Interest in gardening continues to flourish post-pandemic

The interest in gardening that bloomed during the first year of the COVID-19 pandemic is flourishing.

And it seems like younger people are sticking with it, according to local experts.

“Gardening became a major, major pastime for a lot of people because of COVID,” said Graham Hill, president of Platt Hill Nursery.

2021 was even busier for the business, which has locations in Bloomingdale and Carpentersville, he said. There was a bit of a dip in 2022, but 2023 has been “busier than ever,” Hill said.

“A lot of younger homeowners with small children are really, really getting into it,” he said.

That jibes with the 2023 Gardening Survey report from Axiom, a marketing company that specializes in service to the agriculture, horticulture, landscaping, energy, utilities and building industries.

The survey found that younger and newer gardeners are spending more time and money on the hobby, according to the report. Eighty percent of new gardeners said they planned to spend the same or more in 2023 than in 2022.

“This could be a sign that the industry is on track to keep many of the new gardeners who started gardening during the pandemic,” the report said.

According to Axiom, members of the Gen Z and Y generations also plan to spend more time on it this year.

‘No black thumbs'

Where are they buying their plants? In 2022, Home Depot was No. 1 at 29.3%, followed by independent garden centers at 23.2% and Lowe's at 20.2%.

Of course, Hill says there is an advantage to buying at an independent garden center such as Platt Hill: Expertise. The employees are happy to answer questions, including the basics, such as the difference between annual and perennial plants and what will grow well in our climate.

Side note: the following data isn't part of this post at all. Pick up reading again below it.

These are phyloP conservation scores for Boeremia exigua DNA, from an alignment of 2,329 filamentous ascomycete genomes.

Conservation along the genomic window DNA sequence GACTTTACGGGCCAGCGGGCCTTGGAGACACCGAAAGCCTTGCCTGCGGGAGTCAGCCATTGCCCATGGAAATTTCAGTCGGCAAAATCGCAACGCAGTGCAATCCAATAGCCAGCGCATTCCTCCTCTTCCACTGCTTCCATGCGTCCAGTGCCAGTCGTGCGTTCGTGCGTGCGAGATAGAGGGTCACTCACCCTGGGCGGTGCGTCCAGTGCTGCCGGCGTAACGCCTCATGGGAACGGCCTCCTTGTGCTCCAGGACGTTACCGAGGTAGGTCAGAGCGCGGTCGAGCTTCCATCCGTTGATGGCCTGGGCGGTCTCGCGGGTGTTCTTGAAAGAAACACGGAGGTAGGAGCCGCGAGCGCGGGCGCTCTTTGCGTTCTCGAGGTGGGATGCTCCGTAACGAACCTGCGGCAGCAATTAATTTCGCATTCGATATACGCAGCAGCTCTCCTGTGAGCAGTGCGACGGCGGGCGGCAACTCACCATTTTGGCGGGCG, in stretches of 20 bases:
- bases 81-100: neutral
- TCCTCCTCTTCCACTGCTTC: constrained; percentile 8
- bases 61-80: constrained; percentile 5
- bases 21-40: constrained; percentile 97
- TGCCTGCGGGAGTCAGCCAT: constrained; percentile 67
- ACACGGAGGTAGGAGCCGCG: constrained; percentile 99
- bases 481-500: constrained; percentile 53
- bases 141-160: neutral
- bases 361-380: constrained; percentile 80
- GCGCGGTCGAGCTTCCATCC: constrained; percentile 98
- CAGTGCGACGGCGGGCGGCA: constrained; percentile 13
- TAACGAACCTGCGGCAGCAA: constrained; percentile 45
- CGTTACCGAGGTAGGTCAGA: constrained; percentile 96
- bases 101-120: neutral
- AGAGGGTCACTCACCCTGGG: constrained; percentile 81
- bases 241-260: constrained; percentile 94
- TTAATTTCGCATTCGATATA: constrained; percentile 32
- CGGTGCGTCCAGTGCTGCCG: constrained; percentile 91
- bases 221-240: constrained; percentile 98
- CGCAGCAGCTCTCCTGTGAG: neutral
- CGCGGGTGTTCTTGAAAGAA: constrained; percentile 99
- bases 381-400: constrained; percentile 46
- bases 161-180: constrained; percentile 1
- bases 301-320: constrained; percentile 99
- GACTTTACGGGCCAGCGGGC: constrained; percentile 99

“There are no black thumbs, just varying degrees of green,” Hill said.

If customers have problems with plants, they encourage them to take a picture and send it to them.

“We will talk you through problems,” Hill said. “We are a continuing partner, making sure you are successful.”

You can also find things a big box may not carry — like a new hybrid tree Platt Hill carries, where four types of fruit trees have been grafted onto a tree.

Edible plants are still big sellers, and fruit trees and berry plants are big, he said. He is also seeing more apartment dwellers getting into gardening, either with houseplants or containers on their patios and balconies.

Some plant centers offered online plant buying during the start of the pandemic. Platt Hill did not, but it does publish its inventory online.

Hill said gardening is a family activity.

“Every kid I have ever met loves to stick a shovel in the dirt, whether or not it is productive,” he said.

Tips for success

The University of Illinois Extension has provided advice to home gardeners for decades.

It, too, sees the pandemic-borne interest continuing, judging by enrollment in gardening programs, calls to its offices, requests for soil temperatures and people bringing plants in for identification or diagnoses of problems.

For example, more than 900 people have indicated an interest in attending Master Gardener classes in its Cook County office, said Candice Anderson, state Master Gardener specialist.

“I think most (new gardeners) realize how fun it is,” Anderson said. “They start with one plant — then you are kind of hooked.”

Some of the Extension practices changed with the pandemic. Classes, for example, had to go online — and they are continuing that.

“Online is beneficial for reaching a larger audience,” Anderson said.

The Master Gardener program classes are a hybrid now. The Extension has also taken its show on the road, with booths at flea markets and community events.

And anecdotally, she sees younger people showing more interest.

As for what people should do if they want success?

Start small, Anderson said, with maybe one container, and grow what you like.

While tomatoes are the “picture child” of the vegetable gardening industry, she doesn't grow them because she doesn't like them. And mostly, “Don't be afraid to ask for help,” Anderson said.

  Platt Hill Nursery's Bloomingdale location. It also has a larger facility in Carpentersville. Susan Sarkauskas/
  Graham Hill, president of Platt Hill Nursery, at the business' Bloomingdale location. Susan Sarkauskas/
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